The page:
Increasing the Number of Adverse Drug Reactions Reporting: the Role of Clinical Pharmacy Residents

Document Type: Research article

Authors

1 Virology research center, NRITLD, Masih daneshvari

2 Chronic Respiratory Disease Research Center, NRITLD, Masih Daneshvari Hospital, Shahid Beheshti University of Medical Sciences, Tehran, Iran

3 Importing and Exporting Office, Food and Drug Organization, Ministry of Health and Medical Education, Tehran, Iran

4 Faculty of Pharmacy and Pharmaceutical Sciences, Kerman Medical University, Kerman, Iran

5 Clinical Pharmacy Department, School of Pharmacy, Shahid Beheshti University of Medical Sciences, Tehran, Iran

6 Department of Clinical Pharmacy and Pharmacy Practice, School of Pharmacy and Pharmaceutical Sciences, Isfahan University of Medical Sciences, Isfahan, Iran

7 Clinical Pharmacy Department, School of Pharmacy, Tehran University of Medical Sciences, Tehran, Iran

8 Clinical Pharmacy Department, School of Pharmacy, Shahid Beheshti University of Medical Sciences, Tehran, Iran.

9 Lorestan University of Medical Sciences, Khorramabad, Iran

10 Clinical Pharmacy Department, School of Pharmacy, Tehran University of Medical Sciences, Tehran, Iran.

11 Infectious Diseases and Tropical Medicine Research Center, Department of Clinical Pharmacy, Faculty of Pharmacy, Tabriz University of Medical Sciences, Tabriz, Iran.

Abstract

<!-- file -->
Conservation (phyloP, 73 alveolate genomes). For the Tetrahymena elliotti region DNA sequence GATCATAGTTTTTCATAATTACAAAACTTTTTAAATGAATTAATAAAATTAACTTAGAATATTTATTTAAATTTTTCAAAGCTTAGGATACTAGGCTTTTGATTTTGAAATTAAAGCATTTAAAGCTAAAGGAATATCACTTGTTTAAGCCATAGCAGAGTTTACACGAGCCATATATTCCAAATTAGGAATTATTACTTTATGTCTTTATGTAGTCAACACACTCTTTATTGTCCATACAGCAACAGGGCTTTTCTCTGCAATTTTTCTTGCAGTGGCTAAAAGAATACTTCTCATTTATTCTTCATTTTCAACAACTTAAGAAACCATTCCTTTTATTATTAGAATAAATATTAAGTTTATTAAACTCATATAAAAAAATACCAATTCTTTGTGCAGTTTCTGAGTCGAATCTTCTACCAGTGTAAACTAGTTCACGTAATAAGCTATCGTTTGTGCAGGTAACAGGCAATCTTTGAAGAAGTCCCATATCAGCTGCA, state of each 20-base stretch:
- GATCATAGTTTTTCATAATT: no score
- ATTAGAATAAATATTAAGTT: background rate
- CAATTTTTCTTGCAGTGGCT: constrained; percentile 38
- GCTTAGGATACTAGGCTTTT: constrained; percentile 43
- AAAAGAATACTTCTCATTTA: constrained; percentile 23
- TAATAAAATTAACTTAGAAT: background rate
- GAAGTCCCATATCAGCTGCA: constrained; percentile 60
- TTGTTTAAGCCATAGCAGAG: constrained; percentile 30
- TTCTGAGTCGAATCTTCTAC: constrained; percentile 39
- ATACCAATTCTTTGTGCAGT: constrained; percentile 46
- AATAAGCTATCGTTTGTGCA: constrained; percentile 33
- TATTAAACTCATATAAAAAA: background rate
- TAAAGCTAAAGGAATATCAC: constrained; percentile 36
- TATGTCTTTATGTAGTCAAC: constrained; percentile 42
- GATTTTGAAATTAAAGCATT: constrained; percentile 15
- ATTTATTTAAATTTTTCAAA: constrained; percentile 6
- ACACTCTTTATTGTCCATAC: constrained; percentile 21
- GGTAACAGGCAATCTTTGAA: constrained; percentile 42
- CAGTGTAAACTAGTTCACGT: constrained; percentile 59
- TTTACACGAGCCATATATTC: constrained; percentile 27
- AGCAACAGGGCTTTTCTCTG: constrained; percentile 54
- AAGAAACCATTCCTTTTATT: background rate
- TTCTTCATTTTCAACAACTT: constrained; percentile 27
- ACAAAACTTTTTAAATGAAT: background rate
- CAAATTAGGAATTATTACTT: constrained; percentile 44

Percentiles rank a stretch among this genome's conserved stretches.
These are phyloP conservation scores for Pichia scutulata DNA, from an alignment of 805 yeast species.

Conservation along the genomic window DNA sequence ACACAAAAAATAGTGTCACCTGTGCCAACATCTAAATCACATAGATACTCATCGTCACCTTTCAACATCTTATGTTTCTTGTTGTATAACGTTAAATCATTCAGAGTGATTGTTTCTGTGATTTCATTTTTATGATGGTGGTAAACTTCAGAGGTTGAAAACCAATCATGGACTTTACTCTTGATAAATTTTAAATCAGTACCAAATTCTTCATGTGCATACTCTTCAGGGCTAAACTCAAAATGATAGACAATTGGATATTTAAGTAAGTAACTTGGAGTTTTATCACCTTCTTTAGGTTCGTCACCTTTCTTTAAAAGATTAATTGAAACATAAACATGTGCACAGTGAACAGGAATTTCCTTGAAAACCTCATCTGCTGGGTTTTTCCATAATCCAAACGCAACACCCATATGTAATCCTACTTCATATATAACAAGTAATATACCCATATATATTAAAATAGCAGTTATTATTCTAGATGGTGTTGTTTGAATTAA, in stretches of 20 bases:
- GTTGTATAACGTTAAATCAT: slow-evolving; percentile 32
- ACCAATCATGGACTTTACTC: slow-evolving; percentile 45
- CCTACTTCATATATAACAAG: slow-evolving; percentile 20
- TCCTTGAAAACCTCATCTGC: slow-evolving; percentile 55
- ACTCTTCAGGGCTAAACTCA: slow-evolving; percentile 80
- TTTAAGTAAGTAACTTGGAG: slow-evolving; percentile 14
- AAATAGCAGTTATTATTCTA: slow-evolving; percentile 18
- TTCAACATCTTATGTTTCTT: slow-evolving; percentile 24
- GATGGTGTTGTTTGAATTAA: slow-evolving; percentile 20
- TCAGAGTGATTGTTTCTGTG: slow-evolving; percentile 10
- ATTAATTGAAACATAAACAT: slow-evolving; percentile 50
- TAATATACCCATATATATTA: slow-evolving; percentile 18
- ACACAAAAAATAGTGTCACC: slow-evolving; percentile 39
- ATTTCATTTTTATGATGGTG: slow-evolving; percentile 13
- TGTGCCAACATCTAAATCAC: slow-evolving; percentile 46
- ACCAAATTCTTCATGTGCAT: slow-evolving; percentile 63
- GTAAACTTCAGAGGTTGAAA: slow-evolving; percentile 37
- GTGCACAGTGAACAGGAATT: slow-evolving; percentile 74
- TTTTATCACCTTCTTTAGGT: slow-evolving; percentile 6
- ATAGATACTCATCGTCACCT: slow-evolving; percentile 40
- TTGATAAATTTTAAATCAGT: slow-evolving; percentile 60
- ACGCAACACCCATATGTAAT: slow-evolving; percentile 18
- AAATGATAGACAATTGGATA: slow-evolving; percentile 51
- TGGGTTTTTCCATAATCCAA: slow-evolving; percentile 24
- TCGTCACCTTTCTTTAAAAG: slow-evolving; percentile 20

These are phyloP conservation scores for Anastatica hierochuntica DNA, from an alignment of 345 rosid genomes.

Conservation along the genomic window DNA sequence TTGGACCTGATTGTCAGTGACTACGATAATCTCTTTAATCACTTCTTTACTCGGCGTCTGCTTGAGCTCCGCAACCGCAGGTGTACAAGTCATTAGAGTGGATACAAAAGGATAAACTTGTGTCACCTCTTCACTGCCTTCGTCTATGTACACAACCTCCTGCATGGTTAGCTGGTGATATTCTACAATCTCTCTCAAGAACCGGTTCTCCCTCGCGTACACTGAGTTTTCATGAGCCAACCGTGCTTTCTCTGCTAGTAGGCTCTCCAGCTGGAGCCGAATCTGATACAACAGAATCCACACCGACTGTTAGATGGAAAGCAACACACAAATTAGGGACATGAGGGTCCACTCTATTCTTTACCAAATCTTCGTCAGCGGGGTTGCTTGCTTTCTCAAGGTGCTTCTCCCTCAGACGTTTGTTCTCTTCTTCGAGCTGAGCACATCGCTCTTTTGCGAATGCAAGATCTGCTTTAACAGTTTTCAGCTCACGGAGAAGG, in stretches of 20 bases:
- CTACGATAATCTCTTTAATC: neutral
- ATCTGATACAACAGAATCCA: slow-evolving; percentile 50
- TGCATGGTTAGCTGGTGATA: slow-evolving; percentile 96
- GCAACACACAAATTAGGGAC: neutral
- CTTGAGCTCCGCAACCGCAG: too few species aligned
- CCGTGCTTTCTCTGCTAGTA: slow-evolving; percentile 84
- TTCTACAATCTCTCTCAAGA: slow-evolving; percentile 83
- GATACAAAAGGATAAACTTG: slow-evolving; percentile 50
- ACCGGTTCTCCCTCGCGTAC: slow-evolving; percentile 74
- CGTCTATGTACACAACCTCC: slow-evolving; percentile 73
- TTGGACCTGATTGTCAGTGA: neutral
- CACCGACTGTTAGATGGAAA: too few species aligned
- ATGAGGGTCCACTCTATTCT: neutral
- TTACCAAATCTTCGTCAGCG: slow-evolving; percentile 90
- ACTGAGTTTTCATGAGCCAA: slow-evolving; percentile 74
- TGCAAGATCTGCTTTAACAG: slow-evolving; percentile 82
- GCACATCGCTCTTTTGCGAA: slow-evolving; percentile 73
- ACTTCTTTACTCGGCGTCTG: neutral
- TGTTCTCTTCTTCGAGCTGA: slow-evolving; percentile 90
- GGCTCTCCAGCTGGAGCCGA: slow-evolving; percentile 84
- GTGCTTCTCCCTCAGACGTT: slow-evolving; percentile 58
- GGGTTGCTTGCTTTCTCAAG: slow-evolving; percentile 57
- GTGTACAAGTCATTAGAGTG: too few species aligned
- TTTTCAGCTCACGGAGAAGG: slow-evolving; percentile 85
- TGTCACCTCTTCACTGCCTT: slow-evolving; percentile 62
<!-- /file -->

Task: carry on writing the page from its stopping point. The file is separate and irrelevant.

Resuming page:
Detection of adverse drug reactions (ADRs) in hospitals provides an important measure of the burden of drug related morbidity on the healthcare system. Spontaneous reporting of ADRs is scare and several obstacles to such reporting have been identified formerly. This study aimed to determine the role of clinical pharmacy residents in ADR reporting within a hospital setting.Clinical pharmacy residents were trained to report all suspected ADRs through ADR-reporting yellow cards. The incidence, pattern, seriousness, and preventability of the reported ADRs were analyzed. During the period of 12 months, for 8559 patients, 202 ADR reports were received. The most frequently reported reactions were due to anti-infective agents (38.38%). Rifampin accounted for the highest number of the reported ADRs among anti-infective agents. The gastro-intestinal system was the most frequently affected system (21.56%) of all reactions. Fifty four of the ADRs were reported as serious reactions. Eighteen of the ADRs were classified as preventable. Clinical pharmacy residents' involvement in the ADR reporting program could improve the ADR reporting system.
 

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